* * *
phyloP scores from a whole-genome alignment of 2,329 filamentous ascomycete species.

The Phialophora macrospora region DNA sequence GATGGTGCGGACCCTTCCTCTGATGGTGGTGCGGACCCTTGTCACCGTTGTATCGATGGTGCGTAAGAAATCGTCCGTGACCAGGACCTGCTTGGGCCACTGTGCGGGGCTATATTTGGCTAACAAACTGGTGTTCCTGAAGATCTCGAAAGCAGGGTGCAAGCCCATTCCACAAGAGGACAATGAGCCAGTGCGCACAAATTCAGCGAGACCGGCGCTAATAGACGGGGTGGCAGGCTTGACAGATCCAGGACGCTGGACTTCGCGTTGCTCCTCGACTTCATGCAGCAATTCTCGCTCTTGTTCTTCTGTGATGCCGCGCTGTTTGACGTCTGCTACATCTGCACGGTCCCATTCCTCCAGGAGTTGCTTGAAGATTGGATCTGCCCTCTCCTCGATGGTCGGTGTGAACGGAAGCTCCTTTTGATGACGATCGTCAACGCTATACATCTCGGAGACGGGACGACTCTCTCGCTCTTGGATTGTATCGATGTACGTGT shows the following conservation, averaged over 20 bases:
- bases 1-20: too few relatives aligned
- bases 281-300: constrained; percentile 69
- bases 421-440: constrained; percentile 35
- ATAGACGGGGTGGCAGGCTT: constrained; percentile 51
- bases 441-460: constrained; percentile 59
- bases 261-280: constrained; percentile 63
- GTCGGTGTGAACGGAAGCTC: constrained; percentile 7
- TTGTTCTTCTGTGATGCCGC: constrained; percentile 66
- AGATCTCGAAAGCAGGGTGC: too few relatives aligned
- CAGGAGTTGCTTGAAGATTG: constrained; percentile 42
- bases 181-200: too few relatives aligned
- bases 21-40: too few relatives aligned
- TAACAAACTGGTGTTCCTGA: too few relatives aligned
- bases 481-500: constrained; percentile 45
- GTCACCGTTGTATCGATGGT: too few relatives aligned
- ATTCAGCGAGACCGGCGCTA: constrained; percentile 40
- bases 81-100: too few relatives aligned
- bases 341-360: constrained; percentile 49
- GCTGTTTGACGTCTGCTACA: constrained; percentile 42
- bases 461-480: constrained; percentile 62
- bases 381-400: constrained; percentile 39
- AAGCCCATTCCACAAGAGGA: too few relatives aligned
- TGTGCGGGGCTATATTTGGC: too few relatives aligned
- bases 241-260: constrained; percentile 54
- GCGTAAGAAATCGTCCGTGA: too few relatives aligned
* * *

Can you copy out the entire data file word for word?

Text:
phyloP scores from a whole-genome alignment of 2,329 filamentous ascomycete species.

The Phialophora macrospora region DNA sequence GATGGTGCGGACCCTTCCTCTGATGGTGGTGCGGACCCTTGTCACCGTTGTATCGATGGTGCGTAAGAAATCGTCCGTGACCAGGACCTGCTTGGGCCACTGTGCGGGGCTATATTTGGCTAACAAACTGGTGTTCCTGAAGATCTCGAAAGCAGGGTGCAAGCCCATTCCACAAGAGGACAATGAGCCAGTGCGCACAAATTCAGCGAGACCGGCGCTAATAGACGGGGTGGCAGGCTTGACAGATCCAGGACGCTGGACTTCGCGTTGCTCCTCGACTTCATGCAGCAATTCTCGCTCTTGTTCTTCTGTGATGCCGCGCTGTTTGACGTCTGCTACATCTGCACGGTCCCATTCCTCCAGGAGTTGCTTGAAGATTGGATCTGCCCTCTCCTCGATGGTCGGTGTGAACGGAAGCTCCTTTTGATGACGATCGTCAACGCTATACATCTCGGAGACGGGACGACTCTCTCGCTCTTGGATTGTATCGATGTACGTGT shows the following conservation, averaged over 20 bases:
- bases 1-20: too few relatives aligned
- bases 281-300: constrained; percentile 69
- bases 421-440: constrained; percentile 35
- ATAGACGGGGTGGCAGGCTT: constrained; percentile 51
- bases 441-460: constrained; percentile 59
- bases 261-280: constrained; percentile 63
- GTCGGTGTGAACGGAAGCTC: constrained; percentile 7
- TTGTTCTTCTGTGATGCCGC: constrained; percentile 66
- AGATCTCGAAAGCAGGGTGC: too few relatives aligned
- CAGGAGTTGCTTGAAGATTG: constrained; percentile 42
- bases 181-200: too few relatives aligned
- bases 21-40: too few relatives aligned
- TAACAAACTGGTGTTCCTGA: too few relatives aligned
- bases 481-500: constrained; percentile 45
- GTCACCGTTGTATCGATGGT: too few relatives aligned
- ATTCAGCGAGACCGGCGCTA: constrained; percentile 40
- bases 81-100: too few relatives aligned
- bases 341-360: constrained; percentile 49
- GCTGTTTGACGTCTGCTACA: constrained; percentile 42
- bases 461-480: constrained; percentile 62
- bases 381-400: constrained; percentile 39
- AAGCCCATTCCACAAGAGGA: too few relatives aligned
- TGTGCGGGGCTATATTTGGC: too few relatives aligned
- bases 241-260: constrained; percentile 54
- GCGTAAGAAATCGTCCGTGA: too few relatives aligned